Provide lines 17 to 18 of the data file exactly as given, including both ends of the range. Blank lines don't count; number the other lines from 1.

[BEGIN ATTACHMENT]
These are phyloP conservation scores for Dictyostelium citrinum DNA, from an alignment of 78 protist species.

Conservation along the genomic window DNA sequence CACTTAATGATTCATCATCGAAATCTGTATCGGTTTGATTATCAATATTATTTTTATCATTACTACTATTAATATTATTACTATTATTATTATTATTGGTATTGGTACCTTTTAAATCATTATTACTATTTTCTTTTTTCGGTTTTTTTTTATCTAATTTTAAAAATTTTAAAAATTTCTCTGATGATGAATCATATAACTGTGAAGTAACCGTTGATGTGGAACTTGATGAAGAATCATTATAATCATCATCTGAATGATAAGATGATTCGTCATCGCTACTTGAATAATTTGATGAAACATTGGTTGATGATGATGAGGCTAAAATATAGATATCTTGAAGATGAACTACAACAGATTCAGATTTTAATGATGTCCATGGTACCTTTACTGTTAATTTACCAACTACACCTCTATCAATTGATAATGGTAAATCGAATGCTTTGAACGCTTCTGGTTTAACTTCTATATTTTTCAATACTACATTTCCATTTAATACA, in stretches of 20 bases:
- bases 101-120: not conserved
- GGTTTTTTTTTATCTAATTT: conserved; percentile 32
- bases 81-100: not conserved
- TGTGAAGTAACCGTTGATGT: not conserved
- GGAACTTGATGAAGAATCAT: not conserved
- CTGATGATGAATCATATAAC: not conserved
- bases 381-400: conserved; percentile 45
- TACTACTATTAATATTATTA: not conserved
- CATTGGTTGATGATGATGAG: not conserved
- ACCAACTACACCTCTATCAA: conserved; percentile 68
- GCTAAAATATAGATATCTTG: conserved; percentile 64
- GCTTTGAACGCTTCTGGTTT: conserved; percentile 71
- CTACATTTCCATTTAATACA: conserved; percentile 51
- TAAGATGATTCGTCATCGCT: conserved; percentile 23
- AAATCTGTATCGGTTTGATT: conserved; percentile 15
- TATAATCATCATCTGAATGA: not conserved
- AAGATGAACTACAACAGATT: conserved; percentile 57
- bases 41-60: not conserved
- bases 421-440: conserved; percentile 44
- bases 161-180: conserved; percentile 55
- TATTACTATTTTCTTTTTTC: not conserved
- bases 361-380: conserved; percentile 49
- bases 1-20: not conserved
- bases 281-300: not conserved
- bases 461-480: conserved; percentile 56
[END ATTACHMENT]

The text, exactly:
- AAATCTGTATCGGTTTGATT: conserved; percentile 15
- TATAATCATCATCTGAATGA: not conserved